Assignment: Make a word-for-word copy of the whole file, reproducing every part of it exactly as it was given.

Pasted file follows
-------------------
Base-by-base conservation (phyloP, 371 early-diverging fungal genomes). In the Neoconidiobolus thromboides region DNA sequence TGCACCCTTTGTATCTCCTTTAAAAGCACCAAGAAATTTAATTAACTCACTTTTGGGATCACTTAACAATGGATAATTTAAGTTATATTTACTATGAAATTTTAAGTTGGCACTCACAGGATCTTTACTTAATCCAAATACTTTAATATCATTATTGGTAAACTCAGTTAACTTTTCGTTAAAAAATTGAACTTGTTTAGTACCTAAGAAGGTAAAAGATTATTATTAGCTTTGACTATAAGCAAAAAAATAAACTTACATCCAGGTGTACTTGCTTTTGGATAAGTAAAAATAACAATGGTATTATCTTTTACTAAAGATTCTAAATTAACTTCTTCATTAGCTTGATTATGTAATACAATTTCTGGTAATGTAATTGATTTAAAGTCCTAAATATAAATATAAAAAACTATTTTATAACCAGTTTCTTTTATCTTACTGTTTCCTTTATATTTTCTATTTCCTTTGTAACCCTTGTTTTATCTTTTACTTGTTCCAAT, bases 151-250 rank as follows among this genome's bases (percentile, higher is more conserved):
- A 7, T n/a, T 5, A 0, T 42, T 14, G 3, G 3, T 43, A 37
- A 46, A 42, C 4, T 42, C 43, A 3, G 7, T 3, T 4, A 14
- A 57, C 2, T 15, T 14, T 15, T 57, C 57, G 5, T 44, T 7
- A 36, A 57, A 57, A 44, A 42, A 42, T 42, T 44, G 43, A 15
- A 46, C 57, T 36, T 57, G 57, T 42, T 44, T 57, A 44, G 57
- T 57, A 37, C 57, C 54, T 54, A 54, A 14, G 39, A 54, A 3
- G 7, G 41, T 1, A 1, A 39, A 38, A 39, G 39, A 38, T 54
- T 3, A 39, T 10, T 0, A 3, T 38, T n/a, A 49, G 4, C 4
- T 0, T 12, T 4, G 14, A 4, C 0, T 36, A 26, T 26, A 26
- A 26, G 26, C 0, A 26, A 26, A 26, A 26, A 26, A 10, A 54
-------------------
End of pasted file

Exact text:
Base-by-base conservation (phyloP, 371 early-diverging fungal genomes). In the Neoconidiobolus thromboides region DNA sequence TGCACCCTTTGTATCTCCTTTAAAAGCACCAAGAAATTTAATTAACTCACTTTTGGGATCACTTAACAATGGATAATTTAAGTTATATTTACTATGAAATTTTAAGTTGGCACTCACAGGATCTTTACTTAATCCAAATACTTTAATATCATTATTGGTAAACTCAGTTAACTTTTCGTTAAAAAATTGAACTTGTTTAGTACCTAAGAAGGTAAAAGATTATTATTAGCTTTGACTATAAGCAAAAAAATAAACTTACATCCAGGTGTACTTGCTTTTGGATAAGTAAAAATAACAATGGTATTATCTTTTACTAAAGATTCTAAATTAACTTCTTCATTAGCTTGATTATGTAATACAATTTCTGGTAATGTAATTGATTTAAAGTCCTAAATATAAATATAAAAAACTATTTTATAACCAGTTTCTTTTATCTTACTGTTTCCTTTATATTTTCTATTTCCTTTGTAACCCTTGTTTTATCTTTTACTTGTTCCAAT, bases 151-250 rank as follows among this genome's bases (percentile, higher is more conserved):
- A 7, T n/a, T 5, A 0, T 42, T 14, G 3, G 3, T 43, A 37
- A 46, A 42, C 4, T 42, C 43, A 3, G 7, T 3, T 4, A 14
- A 57, C 2, T 15, T 14, T 15, T 57, C 57, G 5, T 44, T 7
- A 36, A 57, A 57, A 44, A 42, A 42, T 42, T 44, G 43, A 15
- A 46, C 57, T 36, T 57, G 57, T 42, T 44, T 57, A 44, G 57
- T 57, A 37, C 57, C 54, T 54, A 54, A 14, G 39, A 54, A 3
- G 7, G 41, T 1, A 1, A 39, A 38, A 39, G 39, A 38, T 54
- T 3, A 39, T 10, T 0, A 3, T 38, T n/a, A 49, G 4, C 4
- T 0, T 12, T 4, G 14, A 4, C 0, T 36, A 26, T 26, A 26
- A 26, G 26, C 0, A 26, A 26, A 26, A 26, A 26, A 10, A 54